Snaps - Again!

A year ago, I reported the successful overwintering of snapdragon varieties in our high tunnel (zone 5b).  To make sure that this was not a peculiarity of our winter season, we did it again, and after a tougher winter (January through March temperatures averaged 17F, 10 degrees below the long-term average for this site), I feel confident that this is a good way of getting a jump on the spring cut flower season with this crop, thus getting two crops from one planting.  

We sowed the seed of two varieties, ‘Supreme Light Lavender’ and ‘Maryland White’ in the greenhouse on June 3 and July 3, 2014, and transplanted them to the tunnel about 5 weeks later.  The plants were spaced 9 x 9 in. in 4 rows per bed, and pinched at transplanting.  They produced a good harvest in the fall, and were then either left unprotected in the tunnel over winter, or covered with a low cover of spun-bonded material.  The covers were removed in late April, and we started harvesting in mid-May, about a month before new transplants in the tunnel would come into flower.The results, after 3 weeks of spring harvest, are interesting and encouraging. As indicated in the table, winter survival depended most on having a low cover over the plants. There were also significant varietal differences in survival, with ‘Supreme Light Lavender’ having nearly twice as many plants re-sprout in spring than ‘Maryland White’.

Table 1.  Winter survival and early yield per unit area in spring of two snapdragon varieties sown in early June and July, 2014. Plants were either left uncovered over winter, or protected by a low tunnel cover from November to April.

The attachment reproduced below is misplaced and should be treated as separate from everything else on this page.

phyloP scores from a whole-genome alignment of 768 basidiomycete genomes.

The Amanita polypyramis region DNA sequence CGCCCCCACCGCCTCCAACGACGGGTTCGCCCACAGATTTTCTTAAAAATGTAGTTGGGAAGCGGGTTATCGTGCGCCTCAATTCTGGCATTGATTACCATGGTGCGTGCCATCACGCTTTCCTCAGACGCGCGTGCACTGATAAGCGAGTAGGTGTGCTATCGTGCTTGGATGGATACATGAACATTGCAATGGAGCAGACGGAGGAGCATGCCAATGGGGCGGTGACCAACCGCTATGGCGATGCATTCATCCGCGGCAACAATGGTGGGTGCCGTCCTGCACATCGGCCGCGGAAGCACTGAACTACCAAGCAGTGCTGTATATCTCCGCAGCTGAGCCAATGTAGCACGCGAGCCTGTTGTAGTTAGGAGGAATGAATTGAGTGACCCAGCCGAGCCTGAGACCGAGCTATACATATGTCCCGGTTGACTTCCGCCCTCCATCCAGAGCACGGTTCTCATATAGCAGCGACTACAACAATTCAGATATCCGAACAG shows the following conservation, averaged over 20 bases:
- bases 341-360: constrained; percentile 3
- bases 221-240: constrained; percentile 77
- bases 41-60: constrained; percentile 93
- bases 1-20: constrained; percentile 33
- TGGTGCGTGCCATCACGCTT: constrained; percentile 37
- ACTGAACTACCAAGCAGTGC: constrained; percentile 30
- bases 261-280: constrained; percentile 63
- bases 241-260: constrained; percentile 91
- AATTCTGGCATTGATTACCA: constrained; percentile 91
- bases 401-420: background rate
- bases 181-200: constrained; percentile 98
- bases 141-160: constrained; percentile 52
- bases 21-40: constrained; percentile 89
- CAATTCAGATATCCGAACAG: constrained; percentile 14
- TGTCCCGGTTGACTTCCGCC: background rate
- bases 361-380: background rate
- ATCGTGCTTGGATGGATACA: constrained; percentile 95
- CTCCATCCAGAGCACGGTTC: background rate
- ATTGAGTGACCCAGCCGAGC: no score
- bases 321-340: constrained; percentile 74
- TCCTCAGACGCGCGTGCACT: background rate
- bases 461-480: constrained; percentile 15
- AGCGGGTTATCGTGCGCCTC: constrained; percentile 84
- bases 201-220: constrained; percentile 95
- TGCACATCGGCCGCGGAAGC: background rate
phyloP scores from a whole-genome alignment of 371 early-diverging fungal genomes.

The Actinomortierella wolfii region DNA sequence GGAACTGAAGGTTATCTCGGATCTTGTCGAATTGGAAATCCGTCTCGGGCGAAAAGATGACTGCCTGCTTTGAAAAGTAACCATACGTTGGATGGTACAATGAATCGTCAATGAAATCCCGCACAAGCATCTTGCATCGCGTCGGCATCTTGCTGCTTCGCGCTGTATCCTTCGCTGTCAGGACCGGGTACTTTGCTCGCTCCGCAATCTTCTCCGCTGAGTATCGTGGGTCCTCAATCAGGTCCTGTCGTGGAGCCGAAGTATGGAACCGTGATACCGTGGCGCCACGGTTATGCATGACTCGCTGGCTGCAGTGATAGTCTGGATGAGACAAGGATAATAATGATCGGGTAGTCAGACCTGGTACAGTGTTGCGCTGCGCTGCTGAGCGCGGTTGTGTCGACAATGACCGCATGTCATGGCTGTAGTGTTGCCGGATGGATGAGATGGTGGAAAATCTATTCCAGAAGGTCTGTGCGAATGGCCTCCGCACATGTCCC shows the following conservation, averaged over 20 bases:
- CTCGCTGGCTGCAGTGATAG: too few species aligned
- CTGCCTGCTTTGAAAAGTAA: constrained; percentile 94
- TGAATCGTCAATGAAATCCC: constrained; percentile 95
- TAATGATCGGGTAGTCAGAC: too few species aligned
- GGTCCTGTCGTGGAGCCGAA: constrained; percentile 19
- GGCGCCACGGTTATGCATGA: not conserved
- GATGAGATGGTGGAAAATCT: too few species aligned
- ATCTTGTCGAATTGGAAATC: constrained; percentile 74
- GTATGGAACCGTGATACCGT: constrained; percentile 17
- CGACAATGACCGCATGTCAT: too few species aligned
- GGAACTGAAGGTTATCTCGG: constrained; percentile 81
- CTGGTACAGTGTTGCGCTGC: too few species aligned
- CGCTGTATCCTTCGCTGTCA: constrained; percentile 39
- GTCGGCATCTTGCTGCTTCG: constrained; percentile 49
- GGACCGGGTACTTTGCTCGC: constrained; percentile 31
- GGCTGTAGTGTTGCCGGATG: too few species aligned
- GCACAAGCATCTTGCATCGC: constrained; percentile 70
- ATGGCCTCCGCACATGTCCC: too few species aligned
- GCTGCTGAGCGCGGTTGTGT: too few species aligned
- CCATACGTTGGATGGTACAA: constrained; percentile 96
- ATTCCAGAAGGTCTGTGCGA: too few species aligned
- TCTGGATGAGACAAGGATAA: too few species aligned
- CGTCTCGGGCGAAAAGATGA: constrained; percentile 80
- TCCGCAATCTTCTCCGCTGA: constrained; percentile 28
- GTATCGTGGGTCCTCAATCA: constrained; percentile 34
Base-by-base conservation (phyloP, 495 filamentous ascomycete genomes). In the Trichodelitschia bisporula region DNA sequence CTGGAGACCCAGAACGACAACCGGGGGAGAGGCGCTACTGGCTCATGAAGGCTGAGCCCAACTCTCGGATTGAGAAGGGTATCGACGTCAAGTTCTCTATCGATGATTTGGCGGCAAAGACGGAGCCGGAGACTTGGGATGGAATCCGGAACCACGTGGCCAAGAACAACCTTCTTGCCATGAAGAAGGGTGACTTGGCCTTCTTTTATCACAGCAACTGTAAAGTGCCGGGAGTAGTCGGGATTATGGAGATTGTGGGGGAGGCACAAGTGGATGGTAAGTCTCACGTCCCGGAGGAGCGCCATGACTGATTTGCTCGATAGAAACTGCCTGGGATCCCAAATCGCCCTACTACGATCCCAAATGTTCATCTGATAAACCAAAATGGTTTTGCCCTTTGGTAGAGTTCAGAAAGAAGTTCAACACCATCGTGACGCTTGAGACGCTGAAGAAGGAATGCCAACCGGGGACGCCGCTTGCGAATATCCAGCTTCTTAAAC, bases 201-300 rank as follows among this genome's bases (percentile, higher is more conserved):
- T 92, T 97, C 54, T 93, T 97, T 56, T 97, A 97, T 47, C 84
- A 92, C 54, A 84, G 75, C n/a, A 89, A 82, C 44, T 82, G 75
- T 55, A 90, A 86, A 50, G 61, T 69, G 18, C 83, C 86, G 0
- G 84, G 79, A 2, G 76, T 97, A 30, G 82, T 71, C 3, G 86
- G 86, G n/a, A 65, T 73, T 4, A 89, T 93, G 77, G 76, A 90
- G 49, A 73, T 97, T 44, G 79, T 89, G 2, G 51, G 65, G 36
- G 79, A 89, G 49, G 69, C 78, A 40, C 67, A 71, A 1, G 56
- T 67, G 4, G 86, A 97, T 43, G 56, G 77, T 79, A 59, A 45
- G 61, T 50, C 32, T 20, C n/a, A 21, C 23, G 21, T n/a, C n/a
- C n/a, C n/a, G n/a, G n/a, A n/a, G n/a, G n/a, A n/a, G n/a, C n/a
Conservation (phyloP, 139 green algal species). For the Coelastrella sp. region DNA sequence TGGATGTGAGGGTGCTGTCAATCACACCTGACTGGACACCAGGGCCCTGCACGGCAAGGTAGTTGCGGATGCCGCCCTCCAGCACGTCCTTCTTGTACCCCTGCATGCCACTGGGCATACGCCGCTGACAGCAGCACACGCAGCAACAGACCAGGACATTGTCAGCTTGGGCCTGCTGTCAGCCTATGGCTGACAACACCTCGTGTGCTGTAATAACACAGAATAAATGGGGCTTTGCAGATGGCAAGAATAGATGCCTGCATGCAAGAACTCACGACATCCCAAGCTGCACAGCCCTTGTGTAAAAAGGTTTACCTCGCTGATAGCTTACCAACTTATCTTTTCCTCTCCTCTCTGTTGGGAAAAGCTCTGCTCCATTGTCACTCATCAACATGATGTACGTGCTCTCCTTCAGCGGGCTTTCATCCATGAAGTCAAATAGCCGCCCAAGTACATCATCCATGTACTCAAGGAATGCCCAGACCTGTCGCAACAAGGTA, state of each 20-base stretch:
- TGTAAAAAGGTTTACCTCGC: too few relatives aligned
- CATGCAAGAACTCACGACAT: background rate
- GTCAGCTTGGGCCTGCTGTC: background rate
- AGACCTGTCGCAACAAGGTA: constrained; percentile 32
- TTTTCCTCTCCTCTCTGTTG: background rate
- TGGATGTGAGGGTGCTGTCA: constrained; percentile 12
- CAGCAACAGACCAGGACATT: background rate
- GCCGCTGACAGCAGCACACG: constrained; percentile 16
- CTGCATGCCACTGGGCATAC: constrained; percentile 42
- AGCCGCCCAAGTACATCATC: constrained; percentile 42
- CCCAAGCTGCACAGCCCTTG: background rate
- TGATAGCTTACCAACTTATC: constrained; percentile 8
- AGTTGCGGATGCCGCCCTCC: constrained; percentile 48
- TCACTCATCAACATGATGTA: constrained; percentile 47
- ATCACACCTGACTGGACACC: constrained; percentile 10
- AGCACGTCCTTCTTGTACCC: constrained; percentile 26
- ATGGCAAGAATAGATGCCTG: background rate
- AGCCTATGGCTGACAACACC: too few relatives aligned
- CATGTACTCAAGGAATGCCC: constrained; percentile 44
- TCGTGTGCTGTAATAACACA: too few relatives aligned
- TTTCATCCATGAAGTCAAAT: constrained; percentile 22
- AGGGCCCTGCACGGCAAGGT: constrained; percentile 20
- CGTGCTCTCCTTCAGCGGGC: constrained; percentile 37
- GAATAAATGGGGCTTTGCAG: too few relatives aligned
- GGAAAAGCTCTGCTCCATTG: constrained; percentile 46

Low tunnel coverVarietyWinter survival, %Yield of stems per ft2
NoneMaryland White220.2
NoneSupreme Light Lavender692.0
CoveredMaryland White604.8
coveredSupreme Light Lavender906.8
Stat. sign.Cover****

Yields in the fall were 12 and 15 stems per ft2 for ‘Maryland White’ and ‘Supreme Light Lavender’, respectively. Early yields in spring depended on survival, obviously, and are shown in the table. If they follow the pattern of the previous year’s trial, we expect them to be about two-thirds of fall yields.

There was a trend for winter survival and yield to be better for the later planting, but neither was statistically significant. Taken together, the results of the 2013 and 2014 trials encourage summer planting of snapdragons in high tunnels, and with protection by low tunnels over winter, taking advantage of the additional early yield the following spring.
Give it a try!

For the results of last year’s overwinter trial, see the summer 2014 issue of The Cut Flower Quarterly, or look for my annual report on the Cornell Horticulture website.

Acknowledgements:  I am grateful for the excellent help of my assistants, Priscilla Thompson, Anna Enockson and Emily Burrister.  Financial assistance by federal Hatch funds made possible this work.

Photo: ‘Maryland White’ (in foreground) and ‘Supreme Lavender’ snapdragon, September 29, 2014.

Chris Wien


Chris Wien is recently retired Professor of Horticulture at Cornell University. Contact him at [email protected]